The source can not be modulated. That would make it really simple. (I'm already using modulated IR for another project.) My sensors are intended for "field use" to detect a signal from a variety of signal sources over which I have no control. The sources all emit in the visible range with similar intensity and peak output (greenish) around 580nm. That's all the detail I am able to share about the application for now. I can share more background in a couple of months. It will make sense then.

    I basically have two needs. One is just to understand the specs on the phototransistors I'm already getting on the pre assembled boards I'm using because I need extras for the end use. This one is urgent and it is a show stopper for me. Even if I can't find an alternative that is wavelength specific, I still need to just find phototransistors that perform similarly to the ones that are already mounted on the boards I'm buying. I'm down to just buying a bunch of phototransistors (with data sheets) and trying them one by one, since I have no spec to work from.

    I've tried to test my last remaining phototransistor that I desoldered from one of my pre-assembled PC boards but I don't know what I'm testing. I have put power to it and checked the amps with and without a light. Is this a sufficiently controlled test? The multi-meter never quite settles and I'm also not sure if this is the way to test a phototransistor anyway. Should I be using a resistor or some other type of test circuit as a jig? In a nutshell this is my original question. How do you test a photodiode?

    I assume I'll need similar light/dark current as the phototransistors I've already used. I'll be putting around 12VDC to the phototransistor in its end use.

    The secondary need is the wavelength specific aspect, where I want to exclude IR interference. I've checked Allied, Newark Element 14, Digikey, Vetco, Mouser and a few other vendnors. Manufactureres I've checked are Vishay, Honeywell, Sun, King-Brite, Lumex, Osram, Lite-On, Panasonic, Rohm, Sharp and a couple of others. I did not check Perkin Elmer. Hamamatsu PTs were optically filtered but they excluded the visible range, so no sensitivity below 600nm. They did show one photodiode in their data sheets that looked promising but I did not find any vendors for it via google. Their other photodiodes were way out of my price range, since I'm just using plastic phototransistors now.

    Thanks again for your comments.
     
  10. Johann

    Senior Member

    Nov 27, 2006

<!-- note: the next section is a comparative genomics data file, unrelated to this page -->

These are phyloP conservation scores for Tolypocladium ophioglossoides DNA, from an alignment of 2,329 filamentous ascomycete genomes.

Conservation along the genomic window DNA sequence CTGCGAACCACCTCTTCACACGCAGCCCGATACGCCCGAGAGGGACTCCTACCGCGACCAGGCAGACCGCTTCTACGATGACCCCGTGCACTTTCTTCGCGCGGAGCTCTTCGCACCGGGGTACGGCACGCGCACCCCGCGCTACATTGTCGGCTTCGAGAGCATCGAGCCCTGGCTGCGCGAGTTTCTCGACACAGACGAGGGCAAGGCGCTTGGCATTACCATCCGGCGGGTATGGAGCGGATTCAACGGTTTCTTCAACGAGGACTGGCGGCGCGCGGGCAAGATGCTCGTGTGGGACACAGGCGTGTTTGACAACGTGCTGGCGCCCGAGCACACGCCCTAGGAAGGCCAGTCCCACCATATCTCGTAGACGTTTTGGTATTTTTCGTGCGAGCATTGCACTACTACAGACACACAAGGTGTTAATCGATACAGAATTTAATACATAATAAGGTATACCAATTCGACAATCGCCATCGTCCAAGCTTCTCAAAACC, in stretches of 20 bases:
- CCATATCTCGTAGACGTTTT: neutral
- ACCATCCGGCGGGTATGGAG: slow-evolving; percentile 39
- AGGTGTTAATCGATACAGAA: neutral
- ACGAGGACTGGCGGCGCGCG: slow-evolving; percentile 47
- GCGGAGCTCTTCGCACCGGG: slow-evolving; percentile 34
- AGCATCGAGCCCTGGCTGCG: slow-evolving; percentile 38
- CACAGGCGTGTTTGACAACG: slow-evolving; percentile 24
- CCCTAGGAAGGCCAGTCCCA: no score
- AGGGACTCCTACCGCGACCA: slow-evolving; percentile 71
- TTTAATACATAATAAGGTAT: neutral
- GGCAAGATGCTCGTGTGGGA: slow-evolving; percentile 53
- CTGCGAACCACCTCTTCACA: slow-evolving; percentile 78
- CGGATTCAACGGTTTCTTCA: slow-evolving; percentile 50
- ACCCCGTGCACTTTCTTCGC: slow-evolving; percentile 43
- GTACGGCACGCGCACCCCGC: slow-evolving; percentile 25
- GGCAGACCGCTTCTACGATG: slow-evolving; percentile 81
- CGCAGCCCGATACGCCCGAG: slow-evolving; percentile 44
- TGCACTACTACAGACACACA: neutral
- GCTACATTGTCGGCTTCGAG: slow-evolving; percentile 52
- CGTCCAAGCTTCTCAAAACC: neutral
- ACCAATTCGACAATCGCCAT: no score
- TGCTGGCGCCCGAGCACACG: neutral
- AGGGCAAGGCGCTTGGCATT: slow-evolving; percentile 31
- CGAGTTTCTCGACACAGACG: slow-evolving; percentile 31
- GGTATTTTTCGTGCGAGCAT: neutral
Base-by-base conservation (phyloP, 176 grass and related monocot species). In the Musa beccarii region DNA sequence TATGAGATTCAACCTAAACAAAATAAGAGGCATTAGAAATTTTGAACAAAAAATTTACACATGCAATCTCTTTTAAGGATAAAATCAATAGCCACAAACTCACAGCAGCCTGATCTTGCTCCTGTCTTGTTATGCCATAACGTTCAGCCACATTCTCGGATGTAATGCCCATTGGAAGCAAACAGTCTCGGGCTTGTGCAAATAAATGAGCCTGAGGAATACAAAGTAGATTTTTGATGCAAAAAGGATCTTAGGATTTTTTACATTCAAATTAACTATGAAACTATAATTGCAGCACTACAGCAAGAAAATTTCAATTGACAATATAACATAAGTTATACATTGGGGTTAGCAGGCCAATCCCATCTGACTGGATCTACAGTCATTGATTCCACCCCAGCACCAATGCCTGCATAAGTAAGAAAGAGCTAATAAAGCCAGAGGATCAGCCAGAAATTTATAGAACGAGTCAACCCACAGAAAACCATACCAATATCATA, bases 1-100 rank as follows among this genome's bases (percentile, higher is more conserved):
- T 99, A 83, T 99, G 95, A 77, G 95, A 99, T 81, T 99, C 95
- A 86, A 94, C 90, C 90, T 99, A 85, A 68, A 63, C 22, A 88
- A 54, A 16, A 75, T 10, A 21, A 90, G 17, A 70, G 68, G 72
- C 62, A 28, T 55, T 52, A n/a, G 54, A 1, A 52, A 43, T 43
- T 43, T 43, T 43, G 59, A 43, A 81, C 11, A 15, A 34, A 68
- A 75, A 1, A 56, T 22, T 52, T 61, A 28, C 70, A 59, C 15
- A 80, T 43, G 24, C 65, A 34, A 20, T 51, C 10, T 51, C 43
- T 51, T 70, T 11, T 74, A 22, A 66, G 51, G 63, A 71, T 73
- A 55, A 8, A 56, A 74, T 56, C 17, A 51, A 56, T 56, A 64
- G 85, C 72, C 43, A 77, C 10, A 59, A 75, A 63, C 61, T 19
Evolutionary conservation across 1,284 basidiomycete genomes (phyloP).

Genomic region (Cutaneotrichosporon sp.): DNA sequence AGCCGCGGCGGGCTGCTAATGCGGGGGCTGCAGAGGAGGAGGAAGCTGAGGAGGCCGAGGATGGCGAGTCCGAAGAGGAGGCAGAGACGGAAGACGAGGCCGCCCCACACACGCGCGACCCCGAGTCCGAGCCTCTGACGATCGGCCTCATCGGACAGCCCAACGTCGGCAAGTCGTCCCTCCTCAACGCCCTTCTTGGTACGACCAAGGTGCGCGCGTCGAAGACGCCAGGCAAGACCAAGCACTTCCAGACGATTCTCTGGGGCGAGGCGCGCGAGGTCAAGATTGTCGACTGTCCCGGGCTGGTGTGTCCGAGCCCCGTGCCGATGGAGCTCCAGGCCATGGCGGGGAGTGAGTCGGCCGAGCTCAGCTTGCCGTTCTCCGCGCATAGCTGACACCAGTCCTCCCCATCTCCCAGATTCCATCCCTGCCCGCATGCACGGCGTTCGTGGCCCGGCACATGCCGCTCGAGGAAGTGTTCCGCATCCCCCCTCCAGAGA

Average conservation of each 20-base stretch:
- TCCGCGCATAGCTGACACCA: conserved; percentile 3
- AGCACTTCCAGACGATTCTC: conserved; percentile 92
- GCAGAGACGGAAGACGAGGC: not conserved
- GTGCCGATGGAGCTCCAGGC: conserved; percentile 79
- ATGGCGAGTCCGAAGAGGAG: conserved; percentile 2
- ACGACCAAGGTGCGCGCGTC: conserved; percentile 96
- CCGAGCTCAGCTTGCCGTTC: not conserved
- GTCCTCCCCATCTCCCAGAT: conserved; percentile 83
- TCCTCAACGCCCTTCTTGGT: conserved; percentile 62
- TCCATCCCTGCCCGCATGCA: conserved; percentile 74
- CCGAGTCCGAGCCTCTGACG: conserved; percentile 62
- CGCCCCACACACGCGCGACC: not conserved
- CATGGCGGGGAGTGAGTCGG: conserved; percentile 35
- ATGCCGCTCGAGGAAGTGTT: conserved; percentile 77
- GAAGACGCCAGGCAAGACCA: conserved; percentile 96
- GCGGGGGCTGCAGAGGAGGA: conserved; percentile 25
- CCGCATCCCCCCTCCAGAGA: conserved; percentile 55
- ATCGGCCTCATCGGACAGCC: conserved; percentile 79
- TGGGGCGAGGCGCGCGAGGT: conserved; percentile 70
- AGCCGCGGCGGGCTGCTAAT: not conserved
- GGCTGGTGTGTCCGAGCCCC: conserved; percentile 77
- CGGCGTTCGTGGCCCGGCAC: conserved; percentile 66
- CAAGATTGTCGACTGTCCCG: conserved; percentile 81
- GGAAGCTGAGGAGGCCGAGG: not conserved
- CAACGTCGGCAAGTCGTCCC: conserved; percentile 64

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    Hi Tornado Bones,

    I would certainly include a resistor, say 1k, to do any testing with 12V just to prevent burn-out of the photo transistor under test. Not knowing anything more about the photo transistor, a simple comparison to a known working one would suffice, I believe. Once you've measured the current passed by the photo transistor for a given light level, you can compare that current to that obtained from the transistor under test (with the same light level of course).
     
  11. Alec_t

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    Sep 17, 2013
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    Have you contacted the board vendor to ask for the PT spec? Can you modify the board circuit to allow the use of a wider range of PTs?
     
  12. Tornado Bones

    Thread Starter New Member

    Nov 8, 2014
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    I did contact the vendor, initially. He tells me the parts come with the boards from offshore and he doesn't have any specs. He offered to buy a large quantity for me but I've solved the problem for now. I just tested a list of different PTs with the same circuit and found that almost all of them worked. The ones that failed were too sensitive or the package dimensions were tricky to work with for my setup. Most of the PTs I tested prior to this thread failed to work for me. It must have just been bad luck and/or bad parts (some were from radio shack).

    What still confuses me is the collector emitter voltage and the emitter collector voltage. The parts I've settled on are TEPT5700 or TEPT5600. These have CEV and ECV of 6v and 1.5v, respectively. My meter showed 10vdc on the board where the PT goes. Without understanding better, I guessed I needed a higher voltage rating for the PT. Is the CEV more like a photovoltaic effect? Is that what it means? Am I using these parts above their voltage ratings? Will this cause failures or service life issues?